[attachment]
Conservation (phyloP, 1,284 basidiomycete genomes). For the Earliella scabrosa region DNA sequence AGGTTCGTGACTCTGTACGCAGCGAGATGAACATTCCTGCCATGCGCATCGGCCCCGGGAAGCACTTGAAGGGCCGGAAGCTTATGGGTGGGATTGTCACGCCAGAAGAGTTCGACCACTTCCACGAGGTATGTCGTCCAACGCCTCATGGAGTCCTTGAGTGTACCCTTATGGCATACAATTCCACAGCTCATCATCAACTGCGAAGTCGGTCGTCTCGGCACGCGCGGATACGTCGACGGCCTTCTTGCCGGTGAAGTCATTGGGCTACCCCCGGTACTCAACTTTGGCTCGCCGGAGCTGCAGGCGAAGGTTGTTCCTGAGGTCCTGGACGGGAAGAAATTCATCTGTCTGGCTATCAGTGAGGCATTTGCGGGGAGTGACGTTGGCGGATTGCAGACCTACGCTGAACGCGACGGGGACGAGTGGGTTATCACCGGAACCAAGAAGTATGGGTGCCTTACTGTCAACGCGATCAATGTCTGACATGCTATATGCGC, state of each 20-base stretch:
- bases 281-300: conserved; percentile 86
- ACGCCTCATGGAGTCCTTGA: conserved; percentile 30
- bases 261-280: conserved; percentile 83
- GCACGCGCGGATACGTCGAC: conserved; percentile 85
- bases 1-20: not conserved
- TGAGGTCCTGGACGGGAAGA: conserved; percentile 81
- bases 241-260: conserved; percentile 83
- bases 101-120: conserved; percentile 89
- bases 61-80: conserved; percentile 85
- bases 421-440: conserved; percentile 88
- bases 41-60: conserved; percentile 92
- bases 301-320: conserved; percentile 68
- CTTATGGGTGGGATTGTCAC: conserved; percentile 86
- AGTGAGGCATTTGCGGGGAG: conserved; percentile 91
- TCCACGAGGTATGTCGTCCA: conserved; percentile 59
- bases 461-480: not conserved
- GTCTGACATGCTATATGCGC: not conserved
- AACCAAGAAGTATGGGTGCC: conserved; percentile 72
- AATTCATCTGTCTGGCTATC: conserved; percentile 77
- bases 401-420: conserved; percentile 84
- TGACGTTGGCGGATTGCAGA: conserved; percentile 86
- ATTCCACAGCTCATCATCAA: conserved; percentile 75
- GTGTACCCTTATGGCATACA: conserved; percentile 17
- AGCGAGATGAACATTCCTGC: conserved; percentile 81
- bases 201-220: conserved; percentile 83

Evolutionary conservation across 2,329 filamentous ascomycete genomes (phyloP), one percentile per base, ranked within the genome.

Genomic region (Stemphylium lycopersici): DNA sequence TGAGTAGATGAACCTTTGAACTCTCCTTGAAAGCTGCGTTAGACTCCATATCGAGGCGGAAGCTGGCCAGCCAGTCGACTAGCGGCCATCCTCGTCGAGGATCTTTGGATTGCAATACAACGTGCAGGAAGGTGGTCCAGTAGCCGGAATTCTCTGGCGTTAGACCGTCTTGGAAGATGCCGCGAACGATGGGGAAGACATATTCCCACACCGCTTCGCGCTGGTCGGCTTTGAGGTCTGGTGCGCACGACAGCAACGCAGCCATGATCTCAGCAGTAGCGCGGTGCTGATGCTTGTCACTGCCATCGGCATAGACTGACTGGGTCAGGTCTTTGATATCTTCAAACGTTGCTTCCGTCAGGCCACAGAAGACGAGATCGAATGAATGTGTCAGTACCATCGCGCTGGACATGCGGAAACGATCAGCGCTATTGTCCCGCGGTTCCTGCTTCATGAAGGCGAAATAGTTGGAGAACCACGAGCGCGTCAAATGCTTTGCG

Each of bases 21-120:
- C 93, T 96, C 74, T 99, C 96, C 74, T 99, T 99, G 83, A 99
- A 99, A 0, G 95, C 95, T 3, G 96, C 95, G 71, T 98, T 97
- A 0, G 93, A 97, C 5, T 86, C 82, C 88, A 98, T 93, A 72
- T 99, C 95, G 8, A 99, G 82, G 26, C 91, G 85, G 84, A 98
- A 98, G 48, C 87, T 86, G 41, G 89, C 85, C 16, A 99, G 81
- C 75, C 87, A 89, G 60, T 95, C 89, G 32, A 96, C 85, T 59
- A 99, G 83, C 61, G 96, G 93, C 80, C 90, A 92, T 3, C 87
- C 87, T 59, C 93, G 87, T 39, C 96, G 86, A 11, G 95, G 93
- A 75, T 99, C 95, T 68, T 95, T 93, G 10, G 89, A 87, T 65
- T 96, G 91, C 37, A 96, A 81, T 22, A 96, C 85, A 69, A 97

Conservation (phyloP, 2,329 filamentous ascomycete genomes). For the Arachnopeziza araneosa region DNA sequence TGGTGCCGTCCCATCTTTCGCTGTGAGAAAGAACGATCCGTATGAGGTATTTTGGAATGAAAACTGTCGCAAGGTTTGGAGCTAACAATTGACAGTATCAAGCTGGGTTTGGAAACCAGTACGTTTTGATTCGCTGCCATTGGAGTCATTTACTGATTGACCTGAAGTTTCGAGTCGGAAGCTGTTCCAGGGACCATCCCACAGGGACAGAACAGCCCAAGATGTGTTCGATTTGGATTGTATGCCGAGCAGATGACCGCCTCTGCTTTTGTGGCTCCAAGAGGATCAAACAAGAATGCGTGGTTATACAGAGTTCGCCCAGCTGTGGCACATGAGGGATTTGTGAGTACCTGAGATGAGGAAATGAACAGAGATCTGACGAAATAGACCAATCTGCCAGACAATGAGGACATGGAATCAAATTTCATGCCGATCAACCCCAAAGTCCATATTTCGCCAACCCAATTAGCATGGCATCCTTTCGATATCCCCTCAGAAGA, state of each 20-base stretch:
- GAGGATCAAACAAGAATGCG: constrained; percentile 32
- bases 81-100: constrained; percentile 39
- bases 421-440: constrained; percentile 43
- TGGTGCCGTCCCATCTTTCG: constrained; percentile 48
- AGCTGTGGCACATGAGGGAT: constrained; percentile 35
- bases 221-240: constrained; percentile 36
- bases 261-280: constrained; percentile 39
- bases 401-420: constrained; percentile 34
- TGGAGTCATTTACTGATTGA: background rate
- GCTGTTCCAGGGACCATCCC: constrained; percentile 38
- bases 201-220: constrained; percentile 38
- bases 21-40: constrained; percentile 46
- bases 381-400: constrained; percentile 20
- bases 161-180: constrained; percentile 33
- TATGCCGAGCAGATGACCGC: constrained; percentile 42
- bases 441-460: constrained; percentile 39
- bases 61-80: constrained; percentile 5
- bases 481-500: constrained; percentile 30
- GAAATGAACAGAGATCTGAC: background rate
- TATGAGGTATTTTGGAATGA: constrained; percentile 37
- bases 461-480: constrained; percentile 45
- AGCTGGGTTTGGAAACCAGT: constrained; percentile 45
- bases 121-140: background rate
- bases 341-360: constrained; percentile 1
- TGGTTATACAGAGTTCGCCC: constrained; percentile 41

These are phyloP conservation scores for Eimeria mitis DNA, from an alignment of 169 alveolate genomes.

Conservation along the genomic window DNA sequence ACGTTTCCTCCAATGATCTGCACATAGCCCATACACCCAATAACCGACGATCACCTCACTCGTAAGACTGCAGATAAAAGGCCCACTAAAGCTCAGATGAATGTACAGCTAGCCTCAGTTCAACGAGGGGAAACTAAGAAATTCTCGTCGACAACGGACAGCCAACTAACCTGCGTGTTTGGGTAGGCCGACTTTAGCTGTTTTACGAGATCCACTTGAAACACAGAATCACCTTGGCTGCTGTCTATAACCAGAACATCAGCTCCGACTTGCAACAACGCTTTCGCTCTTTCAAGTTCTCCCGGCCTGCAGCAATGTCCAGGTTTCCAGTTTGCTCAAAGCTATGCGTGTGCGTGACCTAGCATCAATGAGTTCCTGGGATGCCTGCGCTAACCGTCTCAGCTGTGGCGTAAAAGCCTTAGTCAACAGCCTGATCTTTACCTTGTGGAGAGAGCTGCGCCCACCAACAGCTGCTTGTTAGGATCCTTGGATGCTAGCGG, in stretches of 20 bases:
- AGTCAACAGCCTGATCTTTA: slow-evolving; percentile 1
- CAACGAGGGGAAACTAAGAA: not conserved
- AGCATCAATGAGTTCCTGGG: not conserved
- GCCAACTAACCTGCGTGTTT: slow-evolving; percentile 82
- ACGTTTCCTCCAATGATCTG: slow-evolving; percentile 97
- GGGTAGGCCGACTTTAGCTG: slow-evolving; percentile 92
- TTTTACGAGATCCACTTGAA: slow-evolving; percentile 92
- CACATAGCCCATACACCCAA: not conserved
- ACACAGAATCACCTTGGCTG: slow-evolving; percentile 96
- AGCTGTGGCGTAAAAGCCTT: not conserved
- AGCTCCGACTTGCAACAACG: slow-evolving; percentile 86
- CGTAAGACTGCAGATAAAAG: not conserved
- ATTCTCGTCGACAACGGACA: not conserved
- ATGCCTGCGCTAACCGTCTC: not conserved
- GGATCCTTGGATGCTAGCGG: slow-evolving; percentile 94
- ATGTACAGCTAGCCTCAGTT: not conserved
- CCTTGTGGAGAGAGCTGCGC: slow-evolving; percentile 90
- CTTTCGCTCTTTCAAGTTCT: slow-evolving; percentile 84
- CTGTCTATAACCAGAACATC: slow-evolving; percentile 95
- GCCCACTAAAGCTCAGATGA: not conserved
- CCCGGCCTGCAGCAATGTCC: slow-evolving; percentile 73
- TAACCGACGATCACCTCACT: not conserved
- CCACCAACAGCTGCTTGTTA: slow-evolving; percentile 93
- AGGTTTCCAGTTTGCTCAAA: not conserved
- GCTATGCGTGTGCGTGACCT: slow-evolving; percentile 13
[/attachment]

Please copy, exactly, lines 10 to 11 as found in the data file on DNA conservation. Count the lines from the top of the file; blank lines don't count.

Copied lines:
- bases 61-80: conserved; percentile 85
- bases 421-440: conserved; percentile 88